Textbook publisher Wiley & Sons loses Supreme Court copyright case

JISHOU, HUNAN — Selling textbooks printed abroad in the USA does not infringe the copyright of the books’ publisher, the Supreme Court ruled yesterday in a 6-3 decision. The decision means a Thai entrepreneur can legally resell textbooks in the States.

The adversaries in this case were John Wiley & Sons, which publishes the text I used for AP Physics for many years, among others, and Supap Kirtsaeng, a Thai student who found a clever way to make money. He bought Wiley’s texts legally in Thailand, where the prices are lower than in the States, and then resold them (legally) in the USA for a tidy profit, while still undercutting Wiley’s American retail prices.

(Which is not hard, considering how high those prices are, especially for science, technology, engineering and math — STEM — texts. One book alone might cost $150 or more.)

As you can imagine, Wiley was not pleased, and took Kirtsaeng to court, contending that he was violating its copyright by reselling books intended for Thai consumers in the USA. Two lower courts found in Wiley’s favor, but the Supreme Court overturned those decisions, finding no clear provisions in existing copyright law that would make Kirtsaeng’s enterprise illegal.

At issue was the “first sale” doctrine, which presumes that the buyer of a copyrighted item can resell the item (or give it away) without the permission of the copyright holder. In other words, it’s legal to resell or give away books, CDs or DVDs. You don’t need to ring up Doubleday or Disney to get their OK first.

Siding with Kirtsaeng by filing amicus briefs were libraries, used booksellers, retailers, tech companies and museums, who argued Wiley’s interpretation of the law would seriously hamper their activities.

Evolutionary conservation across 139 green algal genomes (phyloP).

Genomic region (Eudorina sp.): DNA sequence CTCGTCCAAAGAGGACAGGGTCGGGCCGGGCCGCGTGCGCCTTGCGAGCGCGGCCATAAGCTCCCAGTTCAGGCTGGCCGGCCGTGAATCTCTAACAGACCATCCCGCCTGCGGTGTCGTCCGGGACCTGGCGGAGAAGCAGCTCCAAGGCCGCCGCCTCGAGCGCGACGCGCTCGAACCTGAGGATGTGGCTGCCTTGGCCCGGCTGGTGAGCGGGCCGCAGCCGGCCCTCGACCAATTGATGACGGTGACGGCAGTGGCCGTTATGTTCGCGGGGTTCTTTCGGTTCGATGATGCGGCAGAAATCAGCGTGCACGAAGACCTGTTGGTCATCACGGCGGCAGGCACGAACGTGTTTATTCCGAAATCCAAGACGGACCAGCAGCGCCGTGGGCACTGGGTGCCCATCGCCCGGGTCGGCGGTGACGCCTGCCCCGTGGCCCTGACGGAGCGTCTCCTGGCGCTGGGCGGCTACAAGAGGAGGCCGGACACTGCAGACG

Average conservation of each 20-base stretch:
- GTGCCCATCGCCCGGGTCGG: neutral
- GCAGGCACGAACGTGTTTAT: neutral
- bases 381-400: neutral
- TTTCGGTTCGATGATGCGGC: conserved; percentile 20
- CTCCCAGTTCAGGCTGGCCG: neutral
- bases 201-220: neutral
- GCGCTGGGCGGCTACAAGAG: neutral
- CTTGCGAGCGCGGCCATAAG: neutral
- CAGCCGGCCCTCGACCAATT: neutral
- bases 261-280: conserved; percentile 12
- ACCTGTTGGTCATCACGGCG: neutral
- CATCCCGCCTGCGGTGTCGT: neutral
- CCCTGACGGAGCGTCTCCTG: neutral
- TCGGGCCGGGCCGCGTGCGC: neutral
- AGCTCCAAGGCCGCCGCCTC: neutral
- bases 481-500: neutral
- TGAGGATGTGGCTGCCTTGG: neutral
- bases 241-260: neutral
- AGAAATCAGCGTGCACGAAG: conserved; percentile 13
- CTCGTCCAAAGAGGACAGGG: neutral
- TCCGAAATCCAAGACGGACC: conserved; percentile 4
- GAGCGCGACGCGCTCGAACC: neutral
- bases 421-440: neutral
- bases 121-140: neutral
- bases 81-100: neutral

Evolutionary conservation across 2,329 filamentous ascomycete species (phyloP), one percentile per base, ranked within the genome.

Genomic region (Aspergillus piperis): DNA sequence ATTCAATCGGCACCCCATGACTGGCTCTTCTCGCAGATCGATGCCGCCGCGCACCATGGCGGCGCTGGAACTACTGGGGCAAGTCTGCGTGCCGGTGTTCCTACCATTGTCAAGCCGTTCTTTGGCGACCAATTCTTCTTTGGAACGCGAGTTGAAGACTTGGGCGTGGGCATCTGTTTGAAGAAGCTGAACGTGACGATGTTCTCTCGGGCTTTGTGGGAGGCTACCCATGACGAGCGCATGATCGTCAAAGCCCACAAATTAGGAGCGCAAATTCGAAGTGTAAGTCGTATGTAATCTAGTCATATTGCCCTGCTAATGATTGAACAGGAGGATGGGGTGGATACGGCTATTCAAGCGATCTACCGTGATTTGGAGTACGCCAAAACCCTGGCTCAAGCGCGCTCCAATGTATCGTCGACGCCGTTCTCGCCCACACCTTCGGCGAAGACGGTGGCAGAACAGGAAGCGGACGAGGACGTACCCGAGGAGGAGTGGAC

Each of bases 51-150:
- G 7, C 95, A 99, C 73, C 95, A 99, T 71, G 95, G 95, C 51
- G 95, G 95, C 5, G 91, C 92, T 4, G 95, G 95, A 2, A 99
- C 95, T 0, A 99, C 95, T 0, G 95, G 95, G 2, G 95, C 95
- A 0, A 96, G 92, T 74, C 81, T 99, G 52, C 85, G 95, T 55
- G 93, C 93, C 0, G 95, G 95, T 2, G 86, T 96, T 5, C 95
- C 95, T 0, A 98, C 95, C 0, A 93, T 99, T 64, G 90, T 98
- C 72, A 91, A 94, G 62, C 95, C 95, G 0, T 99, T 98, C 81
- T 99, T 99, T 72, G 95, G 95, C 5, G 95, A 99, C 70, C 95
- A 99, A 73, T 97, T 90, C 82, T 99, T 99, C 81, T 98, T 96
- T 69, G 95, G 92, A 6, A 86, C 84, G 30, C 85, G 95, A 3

Wiley argued that as the publisher it had the right to set geographical restrictions on the sale of its products. Books printed in Thailand, for example, could only be bought and sold in Thailand and other markets as specified by Wiley. It initially won on that contention, but a majority of the Justices said such an interpretation flew in the face of centuries of common-law doctrine.

Whether the decision will bring textbook prices down remains to be seen. The publishers profit from the sale of textbooks (and their interminable “new” editions that come out almost annually) to an essentially captive audience. Schools and professors choose the texts, and students have to buy them.

Meanwhile, the publishers make it difficult for sympathetic teachers to save students money. For example, while a physics teacher, I found that Little Brown, which published Paul Hewitt’s Conceptual Physics college text, made it a point to reclaim all surplus “old” editions from booksellers when issuing revised versions. This policy made it nearly impossible for our school to buy a set of used texts to save students money. We had no choice but to buy the new, more expensive edition, which was 97% the same as the last one.

Sure, the economy of scale plays a big part in textbook publishing. The potential market is relatively small, and there a bewildering number of competing texts for each subject. So, a particular text may only have a few tens of thousands of buyers. Publishers, then, seem to feel justified in charging high prices to make a profit. How much of a profit, I can’t say, but Wiley must have felt threatened enough to go after Kirtsaeng.

Wiley was trying to extract every last ounce of blood from the turnip (students) by going after Kirtsaeng, who, after all, was not pirating anything. He was buying low and selling high, taking advantage of the market conditions set up by Wiley itself. Too bad, Wiley, so sad.

We can expect the publishers will now start lobbying their favorite congress-critters to amend copyright laws to protect their revenue stream. They’ve got nowhere else to go.

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